Arizona’s Mathieu goes home in redemption, triumph

The Honey Badger is going home in a mixture of triumph and

redemption.

Two games into his pro career, Tyrann Mathieu already has proven

he can play in the NFL. Now he heads to New Orleans, where his

Arizona Cardinals face the Saints on Sunday.

The diminutive, dynamic defensive back says he wants to change

the minds of those in his hometown who wrote him off as a failure

after he was kicked out of LSU and spent a year out of

football.

”Obviously, I have a chance in front of my hometown but I also

have a chance to get everybody back on my side,” he said, ”those

same people when those negative things happened said all those

negative things about me.”

Mathieu grew up in New Orleans and was a star football player at

St. Augustine High School before taking his energy and skill to

LSU.

At 5-foot-9, Mathieu was no sure thing coming out of high

school.

”Early on, he was kind of laughed at, being too small,” said

Tulane assistant David Johnson, Mathieu’s coach in high school. ”I

told people he was the best player I’ve ever seen and he’s going to

make plays if you just put him in position to do those things. So

now you see him make plays in the NFL and you kind of sit back and

smile and think, `I told you so.”’

After a standout 2011 season at LSU, he was a Heisman Trophy

finalist.

But trouble loomed.

He was booted from the LSU team for failed drug tests, then his

image and presumably his NFL future took another hit a few weeks

later when he and three former teammates were arrested on marijuana

charges after police officers found 10 bags of pot and drug

paraphernalia in his Baton Rouge apartment.

He spent all of 2012 out of football.

The Cardinals, though, took a chance on him, selecting him in

the third round.

It helped that Arizona had Mathieu’s longtime friend and former

LSU teammate in budding superstar cornerback Patrick Peterson. The

Cardinals counted on Peterson to guide Mathieu in the right

direction.

”We’re practically brothers,” Peterson said. ”I feel that I’m

the big brother role model type for him. I’m definitely not taking

that duty lightly. Tyrann looks up to me, and I want to make sure

that I’m doing everything right on my part to make sure that he is

following the right footsteps and make sure that he does everything

the right way.”

Coach Bruce Arians said there won’t be much chance for Mathieu

to get in trouble this weekend.

”With all the LSU guys and Louisiana guys, it’s always exciting

going home,” Arians said. ”For him, it’s extremely, I think,

exciting, because he gets to play a football game. I know we’ve

talked to him about distractions, and he’s basically going to play

the football game and wave to everybody after the game.”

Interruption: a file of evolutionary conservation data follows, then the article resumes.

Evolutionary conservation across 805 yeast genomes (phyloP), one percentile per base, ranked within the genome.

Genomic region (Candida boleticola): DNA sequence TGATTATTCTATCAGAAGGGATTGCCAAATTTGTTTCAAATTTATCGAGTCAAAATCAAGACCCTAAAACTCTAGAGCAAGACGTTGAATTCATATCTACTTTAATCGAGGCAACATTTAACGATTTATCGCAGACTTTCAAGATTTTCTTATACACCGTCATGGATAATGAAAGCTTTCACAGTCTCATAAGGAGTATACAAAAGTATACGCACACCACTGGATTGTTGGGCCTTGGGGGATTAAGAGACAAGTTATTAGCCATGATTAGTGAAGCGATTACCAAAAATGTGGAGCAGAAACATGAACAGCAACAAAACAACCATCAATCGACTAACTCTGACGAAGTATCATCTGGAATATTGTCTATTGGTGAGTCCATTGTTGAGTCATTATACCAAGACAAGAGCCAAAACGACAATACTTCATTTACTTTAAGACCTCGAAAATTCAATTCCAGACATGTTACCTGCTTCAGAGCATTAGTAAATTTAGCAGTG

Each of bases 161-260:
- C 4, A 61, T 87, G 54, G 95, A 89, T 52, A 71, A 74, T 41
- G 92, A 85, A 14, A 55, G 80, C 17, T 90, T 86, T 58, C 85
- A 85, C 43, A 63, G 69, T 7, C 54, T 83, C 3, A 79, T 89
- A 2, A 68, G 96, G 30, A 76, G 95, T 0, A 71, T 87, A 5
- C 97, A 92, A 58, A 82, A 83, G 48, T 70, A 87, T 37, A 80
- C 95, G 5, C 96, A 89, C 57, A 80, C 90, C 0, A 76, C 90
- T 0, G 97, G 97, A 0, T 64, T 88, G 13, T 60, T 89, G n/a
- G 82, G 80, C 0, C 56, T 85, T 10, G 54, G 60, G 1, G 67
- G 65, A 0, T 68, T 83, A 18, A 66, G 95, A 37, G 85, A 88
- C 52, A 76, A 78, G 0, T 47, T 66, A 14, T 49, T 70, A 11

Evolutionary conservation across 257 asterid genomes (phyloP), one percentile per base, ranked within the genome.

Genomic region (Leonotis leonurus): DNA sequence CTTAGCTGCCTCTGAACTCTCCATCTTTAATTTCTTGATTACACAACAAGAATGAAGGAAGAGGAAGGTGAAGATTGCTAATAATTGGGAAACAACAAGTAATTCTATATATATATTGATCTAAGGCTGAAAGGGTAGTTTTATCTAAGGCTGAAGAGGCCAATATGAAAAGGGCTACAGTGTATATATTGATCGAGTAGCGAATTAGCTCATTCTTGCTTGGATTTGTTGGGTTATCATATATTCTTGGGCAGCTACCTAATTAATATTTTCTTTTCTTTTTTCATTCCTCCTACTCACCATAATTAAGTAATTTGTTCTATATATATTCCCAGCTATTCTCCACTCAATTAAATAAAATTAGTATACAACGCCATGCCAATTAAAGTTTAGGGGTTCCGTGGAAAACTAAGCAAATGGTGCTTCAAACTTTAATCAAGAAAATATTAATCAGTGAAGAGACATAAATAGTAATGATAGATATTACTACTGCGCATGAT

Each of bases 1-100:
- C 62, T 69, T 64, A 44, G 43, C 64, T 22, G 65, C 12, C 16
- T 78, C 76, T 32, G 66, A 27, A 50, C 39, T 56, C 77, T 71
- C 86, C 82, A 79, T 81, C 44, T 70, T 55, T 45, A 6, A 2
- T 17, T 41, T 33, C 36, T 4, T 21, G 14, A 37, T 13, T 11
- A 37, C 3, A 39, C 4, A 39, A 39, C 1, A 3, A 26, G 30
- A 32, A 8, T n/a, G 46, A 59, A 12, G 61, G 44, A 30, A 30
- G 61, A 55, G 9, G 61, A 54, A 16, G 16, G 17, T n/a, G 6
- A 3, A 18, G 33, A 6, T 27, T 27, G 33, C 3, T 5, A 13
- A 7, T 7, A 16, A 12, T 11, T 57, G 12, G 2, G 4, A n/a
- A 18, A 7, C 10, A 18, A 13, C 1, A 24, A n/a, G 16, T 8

Then it’s on the team bus for the airport, where the team will

fly to Florida. Rather than come back to Arizona, the Cardinals

will practice next week in Bradenton in preparation for that

weekend’s game against Tampa Bay.

When he came to the Cardinals, Mathieu said he wanted to leave

Honey Badger behind because it recalled those bad days. But it’s

just too good and too fitting a nickname, and now he just accepts

it. He even tweeted this week that the people at his bank call him

Honey Badger.

They certainly know him in New Orleans.

”The Honey Badger, are you kidding me?” Saints quarterback

Drew Brees said. ”That was all anybody wanted to talk about around

here. He was as exciting a college player as there was, so I’m very

familiar with him and his abilities.”

Those abilities were on display in the Cardinals’ opener, when

he raced from nowhere to knock the ball out of the grasp of St.

Louis’ Jared Cook just before the Rams tight end crossed the goal

line. In last week’s 25-21 victory over Detroit, Mathieu tackled

Nate Burleson on fourth down a yard shy of the first down on the

Lions’ final play.

”He’s someone obviously that has great instincts, just the

hustle play he makes on the strip-fumble earlier in the year,”

Saints coach Sean Payton said. ”He’s someone who has a good feel

for the game. He’s got good football IQ, you can see that on tape.

He also has good ball skills, so that’s something that’s stood out

in two games.”

Mathieu said he takes inspiration for his comeback from the

comeback of his hometown in the wake of Hurricane Katrina.

”Being from New Orleans, you have a certain type of spirit

about you,” he said. ”You’re happy-go-lucky, a certain type of

culture it provided me with. It just taught me to never give

up.”

Mathieu is relishing his return to football as he goes back

home.

”For me it’s a huge accomplishment, a huge achievement,” he

said. ”I’ve grown up watching the Saints play on the local

channels my entire life. To finally go out there and have an

opportunity to play against those guys, I’m extremely

blessed.”

AP NFL website: www.pro32.ap.org

Follow Bob Baum at www.twitter.com/Thebaumerphx

AP sports writer Brett Martel in New Orleans contributed to this

report.